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Both Beatty and Granger could be considered “keepers” of history. Beatty explains to Montag at the end of Part I about the past and how society became the way it is. He describes the political correctness that society demanded and the love for entertainment more than books. He tells Montag about how books started to be burned. The people no longer wanted them, and the government obliged by changing the fire departments to units that burned books. Beatty knows the past and explains it to Montag making him a historian or a “keeper” of information about the past. Granger, however, is a keeper of hope for the future and the rebirth of knowledge. He is impacting history in the future by memorizing books or parts of books. Through Granger, history, ideas, and knowledge will survive. Granger, Montag, and the hobos represent a change for history in the future.
Both men are teachers to Montag. Beatty teaches about the past, Granger the future. They are both instrumental in impacting Montag’s spirit to revolt and leave the society that restricts his civil rights and knowledge. Beatty and Granger are opposites, but both impact Montag in different ways.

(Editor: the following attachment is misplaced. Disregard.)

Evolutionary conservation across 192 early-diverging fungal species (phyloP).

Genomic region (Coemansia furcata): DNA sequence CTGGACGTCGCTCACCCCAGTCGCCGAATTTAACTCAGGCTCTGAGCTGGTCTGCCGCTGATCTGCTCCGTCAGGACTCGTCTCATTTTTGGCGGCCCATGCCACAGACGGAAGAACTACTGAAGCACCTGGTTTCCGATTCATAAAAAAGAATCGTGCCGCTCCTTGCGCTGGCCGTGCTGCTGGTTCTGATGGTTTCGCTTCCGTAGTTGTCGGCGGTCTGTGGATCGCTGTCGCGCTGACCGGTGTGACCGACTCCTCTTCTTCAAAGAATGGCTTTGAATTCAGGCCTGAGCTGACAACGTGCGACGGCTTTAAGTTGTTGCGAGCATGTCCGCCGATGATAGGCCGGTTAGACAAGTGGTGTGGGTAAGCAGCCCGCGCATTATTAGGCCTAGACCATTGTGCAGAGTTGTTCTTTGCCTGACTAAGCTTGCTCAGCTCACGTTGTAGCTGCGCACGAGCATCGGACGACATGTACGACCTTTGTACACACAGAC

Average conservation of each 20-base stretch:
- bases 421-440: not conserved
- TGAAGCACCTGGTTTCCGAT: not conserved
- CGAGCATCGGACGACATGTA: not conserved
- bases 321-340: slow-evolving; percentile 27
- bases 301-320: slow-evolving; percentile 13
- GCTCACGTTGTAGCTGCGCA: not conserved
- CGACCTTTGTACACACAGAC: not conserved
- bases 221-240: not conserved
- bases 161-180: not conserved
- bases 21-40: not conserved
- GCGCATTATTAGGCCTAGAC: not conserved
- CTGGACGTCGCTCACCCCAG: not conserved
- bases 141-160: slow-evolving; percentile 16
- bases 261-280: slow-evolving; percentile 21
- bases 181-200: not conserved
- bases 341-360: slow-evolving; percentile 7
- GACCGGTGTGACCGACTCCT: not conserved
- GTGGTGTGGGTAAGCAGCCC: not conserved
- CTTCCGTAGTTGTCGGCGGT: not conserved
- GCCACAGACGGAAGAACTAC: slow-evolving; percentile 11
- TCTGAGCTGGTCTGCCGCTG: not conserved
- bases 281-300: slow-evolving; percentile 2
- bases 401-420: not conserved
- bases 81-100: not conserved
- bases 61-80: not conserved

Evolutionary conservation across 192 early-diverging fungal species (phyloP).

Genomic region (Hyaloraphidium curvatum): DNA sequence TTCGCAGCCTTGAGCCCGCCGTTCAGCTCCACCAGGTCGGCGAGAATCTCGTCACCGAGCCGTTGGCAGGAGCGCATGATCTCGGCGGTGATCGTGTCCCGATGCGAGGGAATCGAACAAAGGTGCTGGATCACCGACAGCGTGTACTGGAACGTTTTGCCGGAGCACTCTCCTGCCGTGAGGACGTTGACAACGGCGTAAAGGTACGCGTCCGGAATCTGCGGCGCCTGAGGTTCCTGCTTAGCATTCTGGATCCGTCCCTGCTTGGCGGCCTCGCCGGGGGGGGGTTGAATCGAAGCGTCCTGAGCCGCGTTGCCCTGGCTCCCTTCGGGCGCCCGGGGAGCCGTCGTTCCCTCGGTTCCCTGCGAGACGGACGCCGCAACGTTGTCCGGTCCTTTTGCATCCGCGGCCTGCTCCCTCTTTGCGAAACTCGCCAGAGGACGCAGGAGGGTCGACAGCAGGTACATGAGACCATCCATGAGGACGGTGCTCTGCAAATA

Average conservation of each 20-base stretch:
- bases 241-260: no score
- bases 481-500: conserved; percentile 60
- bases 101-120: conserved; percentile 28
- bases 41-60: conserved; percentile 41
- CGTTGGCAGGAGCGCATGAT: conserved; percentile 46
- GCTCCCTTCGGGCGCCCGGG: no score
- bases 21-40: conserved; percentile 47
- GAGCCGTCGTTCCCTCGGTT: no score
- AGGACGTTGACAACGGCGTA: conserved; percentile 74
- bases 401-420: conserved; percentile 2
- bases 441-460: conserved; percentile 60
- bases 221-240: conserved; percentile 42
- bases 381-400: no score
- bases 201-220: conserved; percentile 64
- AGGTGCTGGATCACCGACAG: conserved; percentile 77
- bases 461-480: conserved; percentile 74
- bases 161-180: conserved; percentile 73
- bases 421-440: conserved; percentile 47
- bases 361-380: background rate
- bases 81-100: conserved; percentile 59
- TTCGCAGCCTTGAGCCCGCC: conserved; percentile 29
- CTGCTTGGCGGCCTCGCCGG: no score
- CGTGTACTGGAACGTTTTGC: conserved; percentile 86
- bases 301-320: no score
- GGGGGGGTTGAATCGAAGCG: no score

The roles each played in the novel are important so we get a glimpse of what happened in the past and what the future could be. Beatty represents an oppressive society and an individual who has given in to the government’s system of oppression. He is the villain of the story as he eventually searches out and tries to destroy Montag. Granger, however, is a free thinker and a symbol of hope for a world that values individuals and their values and beliefs. They are in direct conflict with each other in the ways they think and act.
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